From the Reno Gazette-Journal:
Author explores the dark side of the desert
Burning Man, the weeklong festival that begins tomorrow on the Black Rock Desert, has popularized the area located about 130 miles north of Reno.
The festival is what lured author Jason Walters to this remote section of Northwestern Nevada, but that wasn't what kept him returning.
"It's vast, open spaces and hard-bitten, independent people spoke to me in a way that San Francisco's jostling crowds never could," he said in the introduction of his recently published book, "An Unforgiving Land." "The more I came to know this unique land and its equally unique inhabitants, the more I came to admire them both."
The book is a collection of horror stories that he says is a tribute to the people of Gerlach, which he calls Hualapai.
Walters finally purchased a 55-acre ranch north of Gerlach. He and his wife, Tina, commuted every other weekend from San Francisco to work it until they decided four years ago to live there full time.
"To fall in love with such a place is to be doomed by a longing few understand," he said in the introduction.
Fantasy versus truth
The eight tales blend the fantastic with truth.
Canines crossbred to superior intelligence and sizes are raised by a reclusive ex-convict; a mutant mountain lion named Phat Albert with paws the size of garbage can lids roams in the Granite Mountains; an elderly widow lives in the remote Black Rocks with beast for a pet.
"Many of the stories are inspired by the wild exaggerations of things that have happened," Walters said. "I know there was a mountain lion named Fat Albert that was killed."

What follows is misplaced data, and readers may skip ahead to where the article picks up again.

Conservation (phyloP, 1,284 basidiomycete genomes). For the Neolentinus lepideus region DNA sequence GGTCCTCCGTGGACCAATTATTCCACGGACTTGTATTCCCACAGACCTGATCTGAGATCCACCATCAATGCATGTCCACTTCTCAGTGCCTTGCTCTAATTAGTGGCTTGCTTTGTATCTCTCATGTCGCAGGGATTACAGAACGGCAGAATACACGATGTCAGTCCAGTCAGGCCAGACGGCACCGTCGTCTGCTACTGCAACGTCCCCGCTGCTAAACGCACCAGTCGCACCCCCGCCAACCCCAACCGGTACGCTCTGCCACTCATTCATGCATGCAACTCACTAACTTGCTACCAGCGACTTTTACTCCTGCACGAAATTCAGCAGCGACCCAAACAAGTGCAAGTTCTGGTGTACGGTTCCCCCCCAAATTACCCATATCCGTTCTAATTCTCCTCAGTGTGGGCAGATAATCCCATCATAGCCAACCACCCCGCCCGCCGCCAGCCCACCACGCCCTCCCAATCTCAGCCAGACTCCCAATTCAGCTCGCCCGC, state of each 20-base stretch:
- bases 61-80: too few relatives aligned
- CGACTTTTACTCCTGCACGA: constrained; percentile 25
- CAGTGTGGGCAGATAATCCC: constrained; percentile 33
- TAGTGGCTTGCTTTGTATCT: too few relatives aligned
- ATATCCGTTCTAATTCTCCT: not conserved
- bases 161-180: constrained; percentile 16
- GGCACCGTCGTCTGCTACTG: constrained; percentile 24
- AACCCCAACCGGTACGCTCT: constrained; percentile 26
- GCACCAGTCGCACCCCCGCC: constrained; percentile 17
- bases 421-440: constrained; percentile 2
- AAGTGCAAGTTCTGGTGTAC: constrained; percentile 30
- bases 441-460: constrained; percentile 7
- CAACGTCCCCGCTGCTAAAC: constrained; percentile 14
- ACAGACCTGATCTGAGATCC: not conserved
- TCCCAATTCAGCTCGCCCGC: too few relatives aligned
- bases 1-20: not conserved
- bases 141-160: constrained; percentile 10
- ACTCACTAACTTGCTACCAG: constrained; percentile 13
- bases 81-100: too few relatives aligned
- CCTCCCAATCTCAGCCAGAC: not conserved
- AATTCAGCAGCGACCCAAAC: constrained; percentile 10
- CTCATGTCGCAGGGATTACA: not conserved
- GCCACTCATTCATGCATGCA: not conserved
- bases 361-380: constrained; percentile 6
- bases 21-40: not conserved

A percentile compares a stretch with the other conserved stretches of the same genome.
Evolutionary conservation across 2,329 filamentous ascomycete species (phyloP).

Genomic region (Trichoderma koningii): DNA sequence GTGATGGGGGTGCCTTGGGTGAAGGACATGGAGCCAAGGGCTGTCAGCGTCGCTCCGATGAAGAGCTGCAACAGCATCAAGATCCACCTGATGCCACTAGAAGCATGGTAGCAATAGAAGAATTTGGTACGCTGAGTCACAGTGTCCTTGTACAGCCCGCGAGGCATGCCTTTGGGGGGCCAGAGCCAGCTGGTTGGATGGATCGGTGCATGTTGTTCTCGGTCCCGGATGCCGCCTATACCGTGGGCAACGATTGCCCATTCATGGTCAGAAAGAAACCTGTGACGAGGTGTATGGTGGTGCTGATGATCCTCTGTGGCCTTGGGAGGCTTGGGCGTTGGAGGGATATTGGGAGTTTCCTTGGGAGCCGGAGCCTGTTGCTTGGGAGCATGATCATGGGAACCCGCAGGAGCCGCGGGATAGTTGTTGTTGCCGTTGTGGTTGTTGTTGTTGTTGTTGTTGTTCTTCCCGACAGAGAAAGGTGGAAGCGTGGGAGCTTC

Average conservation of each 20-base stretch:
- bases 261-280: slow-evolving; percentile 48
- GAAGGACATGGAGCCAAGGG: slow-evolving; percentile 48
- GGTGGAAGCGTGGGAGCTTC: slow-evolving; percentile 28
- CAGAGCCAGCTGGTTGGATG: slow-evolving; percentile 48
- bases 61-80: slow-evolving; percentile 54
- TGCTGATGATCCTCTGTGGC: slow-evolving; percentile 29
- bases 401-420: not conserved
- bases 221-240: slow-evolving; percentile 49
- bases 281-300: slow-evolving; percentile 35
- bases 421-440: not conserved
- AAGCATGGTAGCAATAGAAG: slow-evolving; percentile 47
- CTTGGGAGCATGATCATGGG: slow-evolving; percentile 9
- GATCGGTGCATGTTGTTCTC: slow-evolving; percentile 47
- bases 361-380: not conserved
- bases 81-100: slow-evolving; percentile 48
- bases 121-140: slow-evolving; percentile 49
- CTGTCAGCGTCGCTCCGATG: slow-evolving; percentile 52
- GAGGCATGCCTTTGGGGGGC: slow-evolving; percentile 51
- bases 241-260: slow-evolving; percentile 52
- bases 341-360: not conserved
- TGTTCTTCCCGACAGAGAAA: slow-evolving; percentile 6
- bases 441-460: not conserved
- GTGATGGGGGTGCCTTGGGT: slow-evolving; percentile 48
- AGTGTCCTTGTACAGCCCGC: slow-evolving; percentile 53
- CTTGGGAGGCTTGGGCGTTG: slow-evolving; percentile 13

Several stories highlight the ambiguous relationship between local residents and the Bureau of Land Management.
After a resident is arrested for murdering a BLM agent then liberated from the local jail, other agents on the hunt for terrorists are killed.
"The ambivalence between the people of Northern Washoe County and the BLM, that is true," he said. "Yes, the BLM has a spotty history with some of the people that live out here."
Walters also examines the dark side of the Burning Man festival, where 50,000 people spend a week in the desert with very few rules.
The locals of Hualapai attend the festival but they aren't there for the gaiety. They are there to track and kill Big Momma, the devil who, like a vampire, is gaining strength by killing burners through sexual acts.
Walters described the relationship between the locals and the yearly festival that brings the town of Gerlach much of its economic stability as "complicated."
"I get along very well, as with most of the people out here, with Burning Man," he said of the festival that introduced him to the area he loves so much. "I think that Burning Man brings a lot of good out here and some bad. I would say more good than bad. And I don't think that the bad that comes out in most cases is the festival's fault. It's the nature of bringing 60,000 people out here."
He said he's now less interested in Burning Man and more interested in the region and the people that live there.
He has his own stories he can tell about a run-in with a mountain lion in the Granites in which it was his dogs that saved his life.
The area also attracts some shady people, he said.
"Yes, the Black Rock Desert is a spooky place," he said. "For myself, I am invariably friendly and I usually have a firearm handy. It's the way you have to be. On occasion, you run up on someone and it doesn't feel right. It's just best to be polite, be prepared. And don't run over anyone's dog."